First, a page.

We roast many different kinds of vegetables before we pickle them, including eggplants, red capsicums, cauliflower, zucchini and fennel. This is also a good way to use up vegies you have in the fridge at the end of the week. For crunchy pickles, you need fresh, crispy vegetables – but for this style of pickling, eggplants that are going a little soft or zucchini that are a bit wrinkly will work well.
This is a good way to use up any excess vegies you have in the fridge. The roasting, pickling and added oil ends up making a more antipasto style of pickle, like those you buy from the delicatessen. They’re perfect for picnics!
- 2 kg (4 lb 8 oz) medium-sized eggplants (aubergines)
- 60 ml (2 fl oz/¼ cup) extra virgin olive oil or vegetable oil
- 1 tbsp salt
- 750 ml (26 fl oz/3 cups) white wine vinegar
- 375 ml (13 fl oz/1½ cups) water
- 110 g (3¾ oz/½ cup) sugar
For each jar, you will need
- ½ tsp black peppercorns
- ½ tsp chilli flakes, or 1 whole red chilli
- 2 oregano sprigs
- 2 garlic cloves, peeled
- extra virgin olive oil or vegetable oil, for covering the eggplant
Oven temperatures are for conventional; if using fan-forced (convection), reduce the temperature by 20˚C. | We use Australian tablespoons and cups: 1 teaspoon equals 5 ml; 1 tablespoon equals 20 ml; 1 cup equals 250 ml. | All herbs are fresh (unless specified) and cups are lightly packed. | All vegetables are medium size and peeled, unless specified. | All eggs are 55-60 g, unless specified.
Sterilising time: 20 minutes, plus 15 minutes heat-processing (optional - see Notes)
Makes: 4 x 500 ml jars
Preheat the oven to 200°C (400°F). Cut the top and bottom off each eggplant, then cut each eggplant lengthways into quarters. Place on a baking tray, drizzle with the olive oil and sprinkle with the salt. Roast for 20 minutes, or until the eggplant is starting to soften and is browning at the edges.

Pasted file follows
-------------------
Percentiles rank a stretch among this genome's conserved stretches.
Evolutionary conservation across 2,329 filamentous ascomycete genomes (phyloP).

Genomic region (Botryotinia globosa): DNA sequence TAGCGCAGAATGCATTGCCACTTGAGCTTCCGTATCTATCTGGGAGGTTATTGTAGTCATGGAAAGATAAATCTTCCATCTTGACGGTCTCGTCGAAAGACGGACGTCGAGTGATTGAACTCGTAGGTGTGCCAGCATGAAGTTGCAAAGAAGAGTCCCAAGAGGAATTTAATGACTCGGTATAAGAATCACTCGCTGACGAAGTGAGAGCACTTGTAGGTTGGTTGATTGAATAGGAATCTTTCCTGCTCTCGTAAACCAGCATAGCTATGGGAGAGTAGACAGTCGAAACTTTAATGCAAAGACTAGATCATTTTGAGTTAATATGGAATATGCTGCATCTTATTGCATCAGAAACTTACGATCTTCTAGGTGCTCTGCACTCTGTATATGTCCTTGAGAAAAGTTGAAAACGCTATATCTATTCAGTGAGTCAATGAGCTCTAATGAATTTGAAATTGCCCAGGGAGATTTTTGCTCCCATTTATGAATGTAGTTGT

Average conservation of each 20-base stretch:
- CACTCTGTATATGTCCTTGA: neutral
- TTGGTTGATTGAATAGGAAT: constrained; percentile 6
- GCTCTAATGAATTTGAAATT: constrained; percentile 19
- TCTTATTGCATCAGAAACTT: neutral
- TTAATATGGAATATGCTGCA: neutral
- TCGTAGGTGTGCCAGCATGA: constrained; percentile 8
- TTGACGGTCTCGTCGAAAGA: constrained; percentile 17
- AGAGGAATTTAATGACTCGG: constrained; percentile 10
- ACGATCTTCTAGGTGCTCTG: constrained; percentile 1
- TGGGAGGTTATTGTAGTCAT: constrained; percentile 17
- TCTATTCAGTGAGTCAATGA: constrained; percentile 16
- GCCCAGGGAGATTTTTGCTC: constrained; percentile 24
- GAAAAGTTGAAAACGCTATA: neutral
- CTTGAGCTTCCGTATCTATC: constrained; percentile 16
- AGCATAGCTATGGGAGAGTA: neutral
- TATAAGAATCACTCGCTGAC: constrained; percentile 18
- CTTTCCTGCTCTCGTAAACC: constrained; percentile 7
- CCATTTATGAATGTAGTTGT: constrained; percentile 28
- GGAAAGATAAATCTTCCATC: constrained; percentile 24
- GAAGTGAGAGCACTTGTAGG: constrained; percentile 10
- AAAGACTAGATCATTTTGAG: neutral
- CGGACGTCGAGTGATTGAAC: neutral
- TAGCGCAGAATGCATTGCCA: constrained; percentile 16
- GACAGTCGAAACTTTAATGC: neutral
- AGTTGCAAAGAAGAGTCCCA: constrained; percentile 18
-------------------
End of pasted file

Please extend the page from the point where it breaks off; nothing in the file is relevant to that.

Sterilise your jars and lids (see Notes).
Make your brine by combining the vinegar, water and sugar in a non-reactive, medium-sized saucepan. Place over low heat and stir to dissolve the sugar. Increase the heat and allow to simmer for 5 minutes.
When the jars are cool enough to handle, add the peppercorns and chilli flakes to each jar.
Strain any excess liquid from the eggplant, then pack each jar half full with eggplant. Add the oregano sprigs and garlic cloves, then pack in the remaining eggplant.
Pour the hot brine over the eggplant, filling each jar only three-quarters of the way up. Remove any air bubbles by gently tapping each jar on the work surface and sliding a clean butter knife or chopstick around the inside of the jars to release any hidden air pockets.
Pour in enough olive oil to completely cover the eggplant. Wipe the rims of the jars with paper towel or a clean damp cloth and seal immediately.
Leave to cool on the benchtop, then store in the fridge for up to 3 months, or heat-process the jars (see Notes) for 15 minutes and store in a cool, dark place for up to 1 year.
Once opened, refrigerate and use within 2 months.